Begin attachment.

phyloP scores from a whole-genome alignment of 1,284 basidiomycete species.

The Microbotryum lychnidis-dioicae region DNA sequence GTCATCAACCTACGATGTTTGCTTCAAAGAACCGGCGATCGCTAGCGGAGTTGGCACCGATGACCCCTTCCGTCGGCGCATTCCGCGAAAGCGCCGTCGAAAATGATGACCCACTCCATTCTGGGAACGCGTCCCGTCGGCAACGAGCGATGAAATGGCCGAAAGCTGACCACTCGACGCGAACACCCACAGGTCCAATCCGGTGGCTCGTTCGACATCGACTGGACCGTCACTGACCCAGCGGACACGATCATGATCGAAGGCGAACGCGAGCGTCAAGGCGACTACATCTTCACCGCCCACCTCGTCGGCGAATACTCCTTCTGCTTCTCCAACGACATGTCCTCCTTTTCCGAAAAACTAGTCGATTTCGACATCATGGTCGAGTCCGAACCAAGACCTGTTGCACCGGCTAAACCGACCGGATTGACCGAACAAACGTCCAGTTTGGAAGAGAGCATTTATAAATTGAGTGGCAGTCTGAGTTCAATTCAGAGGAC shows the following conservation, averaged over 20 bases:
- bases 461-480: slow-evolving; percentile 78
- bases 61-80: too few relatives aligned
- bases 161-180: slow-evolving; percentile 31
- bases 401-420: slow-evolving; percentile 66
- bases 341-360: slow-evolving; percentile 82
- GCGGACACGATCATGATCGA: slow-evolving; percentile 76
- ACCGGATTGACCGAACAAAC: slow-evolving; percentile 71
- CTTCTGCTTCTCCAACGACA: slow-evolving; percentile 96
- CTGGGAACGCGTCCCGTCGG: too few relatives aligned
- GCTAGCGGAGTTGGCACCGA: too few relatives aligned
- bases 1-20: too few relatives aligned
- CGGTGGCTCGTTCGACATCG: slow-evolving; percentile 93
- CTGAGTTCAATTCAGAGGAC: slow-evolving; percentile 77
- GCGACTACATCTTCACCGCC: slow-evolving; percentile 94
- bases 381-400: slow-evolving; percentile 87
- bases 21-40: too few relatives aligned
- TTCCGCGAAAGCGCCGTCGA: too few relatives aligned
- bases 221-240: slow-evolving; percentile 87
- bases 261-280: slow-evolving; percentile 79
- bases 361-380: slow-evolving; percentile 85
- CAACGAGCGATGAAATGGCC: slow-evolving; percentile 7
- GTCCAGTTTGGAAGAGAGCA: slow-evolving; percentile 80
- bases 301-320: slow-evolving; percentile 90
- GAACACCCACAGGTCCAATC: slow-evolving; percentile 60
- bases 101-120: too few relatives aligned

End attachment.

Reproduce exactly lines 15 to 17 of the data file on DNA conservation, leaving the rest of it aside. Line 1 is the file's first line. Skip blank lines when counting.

- CTGAGTTCAATTCAGAGGAC: slow-evolving; percentile 77
- GCGACTACATCTTCACCGCC: slow-evolving; percentile 94
- bases 381-400: slow-evolving; percentile 87